Philly Slips A Notch on the Affordability Scale

The area remains the most affordable in the Northeast by a fairly comfortable margin. But it fell from 12th to 13th most affordable in a quarterly survey of 27 large U.S. metros.

Philly's still the most affordable large housing market in the Northeast, but it got a little bit less so in the second quarter of 2016.

The good news: you can still afford to buy a home in Philadelphia if you’re a middle-income earner. The bad news: It got just a little bit harder to do so in the second quarter of 2016.

According to the latest quarterly survey of housing affordability conducted by mortgage search site, a local household needs to make $53,421.87 a year before taxes in order to afford the mortgage on a median-priced home in the 11-county Philadelphia Metropolitan Statistical Area.*

That’s about $3,000 per year less than is required to afford the mortgage on a median-priced home in Baltimore, and well below the metropolitan median household income of $62,171 in 2014, the latest year for which Census Bureau figures are available.

But it’s also $4,000 a year more than was required in the first quarter of 2016, thanks to a 13.88 percent jump in home prices from the previous quarter. The rise caused Philadelphia to trade places with Houston on HSH’s 27-city mortgage affordability study, dropping it to the 13th most affordable of the 27 cities.

The annual income figure assumes the buyer has good to excellent credit, a “front-end” debt ratio of 28 percent and a 20 percent down payment towards the purchase price, with a traditional 30-year fixed-rate mortgage covering the rest; the mortgage payment in turn covers principal, interest, property taxes and insurance if required. Cut the down payment in half, to 10 percent, and the income figure rises substantially, to $61,343, thanks to higher interest rates and the need to purchase private mortgage insurance. But note that even that figure remains below the areawide median household income, something that can’t be said for most of the other large cities in the Northeast.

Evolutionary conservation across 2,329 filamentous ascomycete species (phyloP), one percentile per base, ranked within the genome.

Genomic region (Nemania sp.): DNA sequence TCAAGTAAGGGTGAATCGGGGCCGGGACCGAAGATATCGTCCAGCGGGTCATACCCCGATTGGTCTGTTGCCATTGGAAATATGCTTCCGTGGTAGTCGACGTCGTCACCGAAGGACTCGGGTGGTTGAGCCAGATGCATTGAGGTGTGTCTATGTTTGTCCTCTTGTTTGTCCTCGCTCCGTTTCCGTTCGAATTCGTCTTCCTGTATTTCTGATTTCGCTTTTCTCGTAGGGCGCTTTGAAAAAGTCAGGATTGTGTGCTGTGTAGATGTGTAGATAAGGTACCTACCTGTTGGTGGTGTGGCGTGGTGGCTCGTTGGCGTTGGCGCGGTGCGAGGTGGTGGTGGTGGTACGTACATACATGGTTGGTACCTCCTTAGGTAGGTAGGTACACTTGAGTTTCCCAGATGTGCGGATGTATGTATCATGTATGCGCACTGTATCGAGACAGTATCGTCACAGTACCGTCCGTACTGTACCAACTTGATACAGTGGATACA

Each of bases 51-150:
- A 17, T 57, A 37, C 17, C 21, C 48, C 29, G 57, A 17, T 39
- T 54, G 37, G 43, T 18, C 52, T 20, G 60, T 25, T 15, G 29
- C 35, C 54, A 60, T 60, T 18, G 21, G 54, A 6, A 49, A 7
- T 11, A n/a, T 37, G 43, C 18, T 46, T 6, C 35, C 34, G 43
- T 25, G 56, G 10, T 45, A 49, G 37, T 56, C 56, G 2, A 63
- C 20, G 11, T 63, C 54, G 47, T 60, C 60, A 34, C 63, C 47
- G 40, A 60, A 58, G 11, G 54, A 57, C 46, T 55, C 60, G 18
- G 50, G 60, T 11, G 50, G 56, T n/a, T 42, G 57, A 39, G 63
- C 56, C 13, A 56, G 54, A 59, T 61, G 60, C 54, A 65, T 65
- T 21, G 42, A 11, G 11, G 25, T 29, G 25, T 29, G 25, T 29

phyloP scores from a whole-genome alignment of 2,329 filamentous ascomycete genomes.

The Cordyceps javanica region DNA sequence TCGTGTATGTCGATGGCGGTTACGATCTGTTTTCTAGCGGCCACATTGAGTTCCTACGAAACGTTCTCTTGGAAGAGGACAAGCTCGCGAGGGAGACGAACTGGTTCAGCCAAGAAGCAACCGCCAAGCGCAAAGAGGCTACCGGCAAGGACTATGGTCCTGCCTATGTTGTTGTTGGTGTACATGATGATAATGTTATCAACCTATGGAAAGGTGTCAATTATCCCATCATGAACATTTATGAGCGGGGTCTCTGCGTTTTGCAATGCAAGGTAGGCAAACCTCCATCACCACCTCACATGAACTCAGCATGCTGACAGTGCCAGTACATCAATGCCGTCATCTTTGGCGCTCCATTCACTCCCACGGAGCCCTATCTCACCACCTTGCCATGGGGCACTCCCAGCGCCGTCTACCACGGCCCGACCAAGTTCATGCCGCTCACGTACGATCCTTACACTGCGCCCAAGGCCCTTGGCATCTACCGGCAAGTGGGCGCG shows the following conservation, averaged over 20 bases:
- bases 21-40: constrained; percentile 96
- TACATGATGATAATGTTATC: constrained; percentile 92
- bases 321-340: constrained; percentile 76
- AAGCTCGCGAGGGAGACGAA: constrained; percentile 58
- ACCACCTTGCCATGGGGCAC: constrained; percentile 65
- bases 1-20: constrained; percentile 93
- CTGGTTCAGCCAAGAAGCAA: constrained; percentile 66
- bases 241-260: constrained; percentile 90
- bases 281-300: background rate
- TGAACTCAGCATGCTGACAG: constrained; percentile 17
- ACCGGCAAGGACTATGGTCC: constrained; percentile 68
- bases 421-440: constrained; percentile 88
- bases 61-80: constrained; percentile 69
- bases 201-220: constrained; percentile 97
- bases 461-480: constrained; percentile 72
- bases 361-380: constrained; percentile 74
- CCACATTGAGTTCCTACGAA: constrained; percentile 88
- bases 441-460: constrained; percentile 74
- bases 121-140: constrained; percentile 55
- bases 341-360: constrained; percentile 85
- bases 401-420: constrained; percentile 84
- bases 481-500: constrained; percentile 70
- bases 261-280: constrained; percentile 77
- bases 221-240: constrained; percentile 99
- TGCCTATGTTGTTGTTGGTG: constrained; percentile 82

Relative to area medians, however, residents of second-most-affordable-in-the-Northeast Baltimore (No. 15 nationwide) can afford homes even more easily. The annual income figures of $56,837.35 and $65,859 with 10 percent down are both well below the 2014 area median household income of $71,501. Washingtonians’ high household incomes ($91,193 in 2014) also mean they can afford the more expensive homes there with a 20 percent down payment ($81,940 annual income required), but not with a 10 percent one. New Yorkers and Bostonians earning the area median income are out of luck, though.

The quarterly drop in affordability is due entirely to house price increases, for mortgage rates in the Philadelphia area fell by 0.16 percent, mirroring national mortgage rate trends.

Compared to year-ago figures, though, the increase in house prices in Philadelphia was exceedingly modest: only 0.22 percent, one of the smallest annual increases on the HSH survey.

HSH Vice President Keith Gumbinger attributes the large difference in quarterly vs. annual price changes to the mix of houses on the market. “One of the things the realtor data don’t tell us” — HSH derives its median sale price figures from National Association of Realtors data — “are what the mix of homes are that sell in a given quarter.

“It may be due to the summer selling season, when more homes come on the market, or it may be because of a shift in sales from smaller homes and condominiums to larger suburban homes.”

The drop in mortgage rates, he said, was a double-edged sword: Lower rates mean lower total monthly payments for identically priced homes, but lower rates “also tend to spark demand and cause prices to rise further.”

The decreasing affordability of housing in many metros, he said, is due to a simple fact: “House prices have shown strong gains, but incomes have lagged behind.”

Philadelphia’s ace in the affordability hole, he noted, was the widespread availability of lower-priced housing outside of the relatively expensive city core and the ritzy Main Line. This, he said, also means that the drop in affordability from the first quarter to the second doesn’t mean home buyers of modest means will be shut out of the market. “This is the median figure, which means half the homes sold for less,” he said. “This means there’s still opportunity in the more affordable range. But it also means the competition for these homes is very severe.”

*The 11 counties that make up the area are: In Pennsylvania, Bucks, Chester, Delaware, Montgomery and Philadelphia; in New Jersey, Burlington, Camden, Gloucester and Salem; in Delaware, New Castle; in Maryland, Cecil.

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